Both men had been convicted of murder and the executions were the first to be carried out in Japan this year. Neither men could deny their guilt.
Shoji had killed one woman and raped and killed a second in 2001. He had carried out the crimes in conspiracy with his girlfriend.
A year earlier he had raped and hurt another woman in Tokyo.
Suzuki had raped and murdered one 18-year-old victim and killed a second woman, aged 64.
He was also convicted of the rape and attempted murder of a third woman.
Suzuki carried out his appalling crimes over the space of just four weeks between December 2004 to January 2005.
Both men’s executions were ordered by Japan’s Justice Minister, Takashi Yamashita.
He said: “Sexual assault, including rape, is an unforgivable crime in itself. These cases were particularly harrowing, as the criminals also murdered their victims.”
Between 2012 and 2016, 24 people were executed in Japan – but there are more than 110 still on death row.
Amnesty International has called for executions and the death penalty to be abolished in Japan.
Roseann Rife, East Asia Research Director at Amnesty International, said: “These executions demonstrate the Japanese government’s shocking disregard for human life.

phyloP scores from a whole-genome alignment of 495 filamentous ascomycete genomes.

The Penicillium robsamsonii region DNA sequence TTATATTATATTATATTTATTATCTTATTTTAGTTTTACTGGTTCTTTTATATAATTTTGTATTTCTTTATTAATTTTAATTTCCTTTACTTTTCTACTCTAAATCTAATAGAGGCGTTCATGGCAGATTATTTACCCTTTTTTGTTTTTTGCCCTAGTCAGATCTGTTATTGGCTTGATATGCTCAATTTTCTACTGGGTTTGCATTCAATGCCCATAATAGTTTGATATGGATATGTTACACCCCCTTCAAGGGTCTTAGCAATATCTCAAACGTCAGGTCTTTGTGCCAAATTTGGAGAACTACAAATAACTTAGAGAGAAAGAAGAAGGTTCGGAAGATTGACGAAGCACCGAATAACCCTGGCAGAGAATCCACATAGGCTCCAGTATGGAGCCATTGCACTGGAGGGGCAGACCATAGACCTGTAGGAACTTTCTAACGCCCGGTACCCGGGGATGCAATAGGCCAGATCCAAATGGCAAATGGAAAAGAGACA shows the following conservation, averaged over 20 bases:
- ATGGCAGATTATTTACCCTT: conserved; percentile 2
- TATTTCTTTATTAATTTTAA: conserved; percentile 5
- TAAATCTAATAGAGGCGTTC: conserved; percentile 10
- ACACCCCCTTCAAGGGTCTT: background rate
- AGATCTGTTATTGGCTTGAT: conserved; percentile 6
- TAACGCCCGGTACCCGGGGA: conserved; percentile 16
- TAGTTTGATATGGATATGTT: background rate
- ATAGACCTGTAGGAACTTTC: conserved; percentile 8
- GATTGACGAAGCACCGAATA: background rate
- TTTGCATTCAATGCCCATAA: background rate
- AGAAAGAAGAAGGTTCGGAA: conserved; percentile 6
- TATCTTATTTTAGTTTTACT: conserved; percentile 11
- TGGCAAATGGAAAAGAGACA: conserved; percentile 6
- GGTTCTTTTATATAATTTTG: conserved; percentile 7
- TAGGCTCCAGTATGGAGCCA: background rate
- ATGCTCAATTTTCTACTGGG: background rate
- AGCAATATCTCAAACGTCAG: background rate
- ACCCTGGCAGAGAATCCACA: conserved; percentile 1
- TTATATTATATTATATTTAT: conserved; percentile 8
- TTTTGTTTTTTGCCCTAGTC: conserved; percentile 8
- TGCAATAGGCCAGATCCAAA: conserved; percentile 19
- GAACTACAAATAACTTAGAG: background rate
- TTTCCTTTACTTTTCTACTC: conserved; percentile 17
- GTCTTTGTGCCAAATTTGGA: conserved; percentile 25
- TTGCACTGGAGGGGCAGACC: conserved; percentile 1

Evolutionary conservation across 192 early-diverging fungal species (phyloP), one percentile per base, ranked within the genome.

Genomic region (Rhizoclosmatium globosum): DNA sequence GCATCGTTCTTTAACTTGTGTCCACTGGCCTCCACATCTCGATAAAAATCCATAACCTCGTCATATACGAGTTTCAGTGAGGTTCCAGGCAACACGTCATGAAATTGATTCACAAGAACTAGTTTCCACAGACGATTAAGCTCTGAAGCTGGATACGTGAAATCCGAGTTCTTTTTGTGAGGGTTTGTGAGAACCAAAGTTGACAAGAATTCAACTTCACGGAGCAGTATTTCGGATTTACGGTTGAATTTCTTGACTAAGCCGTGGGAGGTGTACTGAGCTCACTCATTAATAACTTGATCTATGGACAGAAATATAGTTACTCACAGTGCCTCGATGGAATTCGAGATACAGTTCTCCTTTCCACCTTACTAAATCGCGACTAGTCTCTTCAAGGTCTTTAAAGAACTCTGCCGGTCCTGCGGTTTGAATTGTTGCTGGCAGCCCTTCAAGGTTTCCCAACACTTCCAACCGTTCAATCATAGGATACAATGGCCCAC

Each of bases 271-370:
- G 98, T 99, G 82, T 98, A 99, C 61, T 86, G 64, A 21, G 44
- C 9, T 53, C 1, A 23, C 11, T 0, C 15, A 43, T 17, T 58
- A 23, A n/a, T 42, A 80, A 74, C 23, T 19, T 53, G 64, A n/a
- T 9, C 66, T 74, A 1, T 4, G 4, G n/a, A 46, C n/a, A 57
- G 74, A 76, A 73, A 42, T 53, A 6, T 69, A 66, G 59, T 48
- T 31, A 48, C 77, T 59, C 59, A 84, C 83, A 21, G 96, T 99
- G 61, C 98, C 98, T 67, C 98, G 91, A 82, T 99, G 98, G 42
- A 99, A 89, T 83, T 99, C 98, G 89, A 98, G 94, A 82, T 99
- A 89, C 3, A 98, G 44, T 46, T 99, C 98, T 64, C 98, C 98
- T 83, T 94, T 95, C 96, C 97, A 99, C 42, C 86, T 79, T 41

“While the rest of the world increasingly turns its back on the death penalty, Japan remains stuck in the past by continuing with this ultimate cruel and irreversible punishment.
“It is deplorable that the government continues to carry out executions.
“As Japan prepares to host the UN Crime Congress next April, it is high time that its criminal justice system is reviewed to fully comply with international human rights law and standards.
“We urge the Japanese authorities to establish an immediate moratorium on all executions and promote an informed debate on the death penalty as first steps towards its abolition.”
In a report published in 2008, Amnesty said as a result inmates were being driven insane and exposed to “cruel, inhuman and degrading” punishment.
There has also been criticism by the UN Committee Against Torture, which highlighted the secrecy of the execution system and the psychological strain it puts on inmates and their families.
It is a peculiar position for a nation – the second richest in the world – which prides itself on advancement and where citizens enjoy an enviable standard of life well into old age.
The only other member of the G8 power group which retains the death penalty is the US.